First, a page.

Adewale Oshodi writes on the death of ace actor, playwright, poet and academic, Dr. Femi Fatoba, in an auto accident last week in Delta State, thereby capping a terrible year for Nigerian artistes.

It’s another period of grief for those in the creative industry in the country as another re-nowned actor, Dr. Femi Fatoba, ended his sojourn on earth in a ghastly auto accident on Saturday, December 20, 2008, along Ughelli/Patani road in Delta State.

Until his death, Dr. Fatoba, a retired lecturer at the premier university, University of Ibadan, taught at the Niger Delta University, Wilberforce Island, Bayelsa State and it is believed he was travelling back to Ibadan from Bayelsa when he met his untimely death, alongside some of his colleagues at the university.

Known for his clean-shaven head and bearded face, Dr. Fatoba had appeared in a number of movies, especially classical films produced by Mainframe, a Yoruba movie production company.

Dr. Fatoba, though an academic, was a man of many parts. He was a professional actor, poet, and even, a painter. He was a man in love with arts generally.

In one of his most creative roles in films, Fatoba was a white-garment priest in O le ku, a Yoruba movie produced by Mainframe, where he gave a scintillating performance.

The Ekiti State-born theatre scholar interpreted excellently how white garment priests act when delivering the message “from God” to recipients.

In the film, Asake’s father (Lere Paimo) approaches his friend, a priest (Fatoba) seeking his help. Asake’s father tells the priest that he will send his daughter, Asake, to him to confirm who her future partner will be.

“The help” is, therefore, for the priest to tell Asake that none of the names she has is good enough for her as a husband. Asake’s father further informs the priest to counsel Asake not to rush into marriage but face her studies and after her university education, she can get married.

Fatoba’s performance as the priest was excellently interpreted. His body language and facial expressions passed across a message to the audience that himself, as the priest, and Asake’s father (Paimo) are more than ordinary friends.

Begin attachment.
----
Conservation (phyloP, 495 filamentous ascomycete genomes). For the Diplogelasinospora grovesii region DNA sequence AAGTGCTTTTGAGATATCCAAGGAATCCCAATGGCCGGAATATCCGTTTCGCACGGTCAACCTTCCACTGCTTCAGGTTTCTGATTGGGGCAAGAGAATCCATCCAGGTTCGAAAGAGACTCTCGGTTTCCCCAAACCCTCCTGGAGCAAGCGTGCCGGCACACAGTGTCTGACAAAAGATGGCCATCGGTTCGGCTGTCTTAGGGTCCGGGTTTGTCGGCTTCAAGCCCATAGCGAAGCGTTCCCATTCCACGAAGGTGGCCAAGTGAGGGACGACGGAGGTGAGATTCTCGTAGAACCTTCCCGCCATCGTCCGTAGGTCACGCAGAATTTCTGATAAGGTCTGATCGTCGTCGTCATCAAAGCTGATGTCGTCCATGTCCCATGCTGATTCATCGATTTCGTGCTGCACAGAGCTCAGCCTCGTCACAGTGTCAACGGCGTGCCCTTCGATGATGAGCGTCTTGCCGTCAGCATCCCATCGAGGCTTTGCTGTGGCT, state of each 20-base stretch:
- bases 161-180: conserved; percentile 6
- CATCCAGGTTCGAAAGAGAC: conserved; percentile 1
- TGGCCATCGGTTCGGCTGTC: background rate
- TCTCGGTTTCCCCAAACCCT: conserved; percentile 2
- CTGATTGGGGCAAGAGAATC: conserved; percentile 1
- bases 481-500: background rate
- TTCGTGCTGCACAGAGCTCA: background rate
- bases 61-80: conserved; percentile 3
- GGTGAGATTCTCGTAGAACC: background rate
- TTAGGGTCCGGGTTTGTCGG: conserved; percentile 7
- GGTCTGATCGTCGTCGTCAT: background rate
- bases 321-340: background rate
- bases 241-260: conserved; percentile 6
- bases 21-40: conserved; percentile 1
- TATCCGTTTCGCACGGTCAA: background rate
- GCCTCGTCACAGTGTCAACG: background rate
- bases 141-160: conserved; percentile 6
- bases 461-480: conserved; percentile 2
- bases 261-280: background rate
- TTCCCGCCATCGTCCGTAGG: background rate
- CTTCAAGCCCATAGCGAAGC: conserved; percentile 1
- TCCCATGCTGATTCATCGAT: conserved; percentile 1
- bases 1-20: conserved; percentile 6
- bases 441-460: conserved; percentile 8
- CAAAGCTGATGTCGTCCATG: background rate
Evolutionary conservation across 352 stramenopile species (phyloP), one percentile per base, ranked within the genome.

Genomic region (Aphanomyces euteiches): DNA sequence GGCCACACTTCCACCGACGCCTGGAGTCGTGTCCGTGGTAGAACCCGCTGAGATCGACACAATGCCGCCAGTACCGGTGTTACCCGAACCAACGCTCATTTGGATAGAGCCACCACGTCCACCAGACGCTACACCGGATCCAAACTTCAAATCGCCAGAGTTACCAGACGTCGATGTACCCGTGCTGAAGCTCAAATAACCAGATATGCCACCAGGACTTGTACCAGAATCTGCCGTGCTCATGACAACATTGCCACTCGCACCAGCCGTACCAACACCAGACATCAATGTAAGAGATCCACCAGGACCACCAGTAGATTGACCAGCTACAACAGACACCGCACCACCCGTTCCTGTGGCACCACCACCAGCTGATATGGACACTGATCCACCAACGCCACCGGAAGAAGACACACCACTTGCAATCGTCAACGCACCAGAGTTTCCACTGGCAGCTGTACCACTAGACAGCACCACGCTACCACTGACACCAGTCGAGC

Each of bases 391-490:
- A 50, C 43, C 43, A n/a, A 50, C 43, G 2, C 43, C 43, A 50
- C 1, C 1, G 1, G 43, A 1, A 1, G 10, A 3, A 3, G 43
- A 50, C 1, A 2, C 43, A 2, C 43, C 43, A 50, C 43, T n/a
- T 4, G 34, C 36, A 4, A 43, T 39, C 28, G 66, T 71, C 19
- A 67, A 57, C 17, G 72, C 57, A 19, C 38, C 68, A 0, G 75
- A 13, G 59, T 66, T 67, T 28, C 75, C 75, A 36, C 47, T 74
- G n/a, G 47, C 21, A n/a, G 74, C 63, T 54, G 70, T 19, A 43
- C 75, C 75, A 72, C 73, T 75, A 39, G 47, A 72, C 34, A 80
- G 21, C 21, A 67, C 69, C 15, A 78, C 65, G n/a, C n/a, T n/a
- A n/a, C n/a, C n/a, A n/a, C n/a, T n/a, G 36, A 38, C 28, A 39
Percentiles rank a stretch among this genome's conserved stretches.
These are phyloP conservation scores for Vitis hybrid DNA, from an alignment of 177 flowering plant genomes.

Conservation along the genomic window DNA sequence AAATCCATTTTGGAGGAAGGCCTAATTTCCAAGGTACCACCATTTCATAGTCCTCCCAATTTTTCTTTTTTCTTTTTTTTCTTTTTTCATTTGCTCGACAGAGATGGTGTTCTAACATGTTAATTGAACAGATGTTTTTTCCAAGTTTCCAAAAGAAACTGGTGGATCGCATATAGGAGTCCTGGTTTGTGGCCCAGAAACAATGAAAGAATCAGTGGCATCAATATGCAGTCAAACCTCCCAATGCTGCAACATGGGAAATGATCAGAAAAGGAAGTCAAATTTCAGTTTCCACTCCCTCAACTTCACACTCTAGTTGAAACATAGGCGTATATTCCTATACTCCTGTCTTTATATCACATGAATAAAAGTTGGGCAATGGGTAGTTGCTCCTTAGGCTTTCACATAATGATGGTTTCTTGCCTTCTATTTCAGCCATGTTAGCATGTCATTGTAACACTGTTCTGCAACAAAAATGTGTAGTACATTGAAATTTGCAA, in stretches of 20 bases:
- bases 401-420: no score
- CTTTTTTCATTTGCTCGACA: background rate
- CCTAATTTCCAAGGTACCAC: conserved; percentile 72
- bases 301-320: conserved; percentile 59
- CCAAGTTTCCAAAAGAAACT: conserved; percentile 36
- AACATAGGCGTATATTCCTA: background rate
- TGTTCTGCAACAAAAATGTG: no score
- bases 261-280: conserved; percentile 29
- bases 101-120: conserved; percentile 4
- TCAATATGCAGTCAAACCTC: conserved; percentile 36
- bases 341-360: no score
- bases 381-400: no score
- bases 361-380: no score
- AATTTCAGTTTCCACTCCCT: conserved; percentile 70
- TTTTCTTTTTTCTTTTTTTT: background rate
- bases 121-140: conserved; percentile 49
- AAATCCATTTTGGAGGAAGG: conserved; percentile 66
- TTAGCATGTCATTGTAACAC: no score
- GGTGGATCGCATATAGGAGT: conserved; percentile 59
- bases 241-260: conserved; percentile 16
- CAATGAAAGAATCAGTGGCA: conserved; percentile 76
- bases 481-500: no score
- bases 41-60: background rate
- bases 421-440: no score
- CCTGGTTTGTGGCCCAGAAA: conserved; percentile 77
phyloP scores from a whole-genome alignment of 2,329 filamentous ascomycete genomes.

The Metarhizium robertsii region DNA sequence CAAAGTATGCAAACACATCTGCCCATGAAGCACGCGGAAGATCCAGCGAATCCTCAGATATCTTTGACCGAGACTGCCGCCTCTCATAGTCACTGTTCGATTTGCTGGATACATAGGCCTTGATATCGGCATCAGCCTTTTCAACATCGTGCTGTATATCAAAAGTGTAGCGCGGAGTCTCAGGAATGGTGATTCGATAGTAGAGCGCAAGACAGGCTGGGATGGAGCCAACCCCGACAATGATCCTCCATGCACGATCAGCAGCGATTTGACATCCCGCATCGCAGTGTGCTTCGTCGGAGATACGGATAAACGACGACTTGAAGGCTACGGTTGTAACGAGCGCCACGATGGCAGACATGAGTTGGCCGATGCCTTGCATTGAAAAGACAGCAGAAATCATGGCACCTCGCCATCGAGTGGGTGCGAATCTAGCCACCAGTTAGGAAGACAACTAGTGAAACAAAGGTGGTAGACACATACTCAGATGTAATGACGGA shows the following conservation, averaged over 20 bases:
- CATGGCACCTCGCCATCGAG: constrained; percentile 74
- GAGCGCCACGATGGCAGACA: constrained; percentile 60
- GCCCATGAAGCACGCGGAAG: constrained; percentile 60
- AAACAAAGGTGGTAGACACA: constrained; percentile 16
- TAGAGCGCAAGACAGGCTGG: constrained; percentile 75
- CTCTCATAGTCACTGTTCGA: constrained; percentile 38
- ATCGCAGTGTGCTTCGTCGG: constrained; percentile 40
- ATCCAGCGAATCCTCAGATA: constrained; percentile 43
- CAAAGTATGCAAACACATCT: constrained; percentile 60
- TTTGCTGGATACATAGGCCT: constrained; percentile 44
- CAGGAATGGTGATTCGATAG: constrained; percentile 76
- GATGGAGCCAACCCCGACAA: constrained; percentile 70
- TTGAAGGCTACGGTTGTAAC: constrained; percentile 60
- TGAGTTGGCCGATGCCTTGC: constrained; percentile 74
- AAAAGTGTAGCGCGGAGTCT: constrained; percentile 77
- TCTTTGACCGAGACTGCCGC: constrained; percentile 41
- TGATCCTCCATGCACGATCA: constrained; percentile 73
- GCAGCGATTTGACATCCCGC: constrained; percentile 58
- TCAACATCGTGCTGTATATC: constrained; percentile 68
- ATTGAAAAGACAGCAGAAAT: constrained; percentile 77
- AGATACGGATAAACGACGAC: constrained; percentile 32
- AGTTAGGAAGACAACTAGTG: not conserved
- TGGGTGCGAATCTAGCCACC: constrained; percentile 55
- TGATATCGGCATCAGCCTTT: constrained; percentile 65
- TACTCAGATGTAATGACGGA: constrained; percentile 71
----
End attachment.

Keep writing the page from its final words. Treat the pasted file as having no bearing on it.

This comes to light when Asake’s father asks the priest how his church is doing, especially, in respect of attendance. He tells the priest there is something more to do to increase the number of worshippers in the church – here, it means fetish solutions.

And when Asake visits the priest, the way and manner he (Fatoba) delivers the message shows how fake priests have mastery of the workings of real men of God – this was Fatoba at his best.

A widely-travelled man, Fatoba had deep passion for the arts and that was why, despite his demanding work as a lecturer, he still found time to express himself through acting.

While most of his friends and colleagues like Prof. Niyi Osundare, Prof. Femi Osofisan, among others, have expressed shock at the demise of the late scholar, Arts and Review, however, met some of his former students at the University of Ibadan to enquire what type of man he was.

For Femi Ogundeji, late Dr. Fatoba was a very strict lecturer. “He was strict with marks and students found it very difficult to score high marks in his courses.”

“I could remember when I took History of World Theatre, the person who scored the highest mark in class had 48 per cent. This will tell you how strict he was,” Ogundeji stated.

Another former student of the late lecturer, Stephen Gbadamosi, described him as someone who was very humorous.

Gbadamosi said though he was a very strict man who was also very discipline, his classes were very lively and everybody often looked forward to having him around because he was such a very jovial and funny person.

“There was a time a student asked him how easy it was for him to play the role of a priest in O le ku, and his response was that as a professional, he could perform any role with ease”, Gbadamosi said.

In an interview the late Fatoba granted a couple of years ago, the theatre guru spoke about his love for writing as well. He said through writing, he could express his mind about different issues surrounding mankind.

He stated that there were many things within the society he could not come to terms with and writing gave him the opportunity to let readers know there are people who think differently from how things are being done in this country.

While speaking on democracy as it is being practised in Nigeria since the country returned to civil rule in 1999, Dr. Fatoba asked: “We have democracy, but are things the way they should be?

He questioned why Nigerians would be paying high for oil when the country is one of the top oil producers in the world.

Dr. Fatoba was a victim of government’s insensitivity to the decaying infrastructure in the country – this is because if Nigerian roads are in good shape, the accident that claimed his life and those of other scholars, might not have happened afterall.

But that is not to be, and for Dr. Femi Fatoba, it’s goodnight, as the curtain draws on another talent in the creative industry in the country.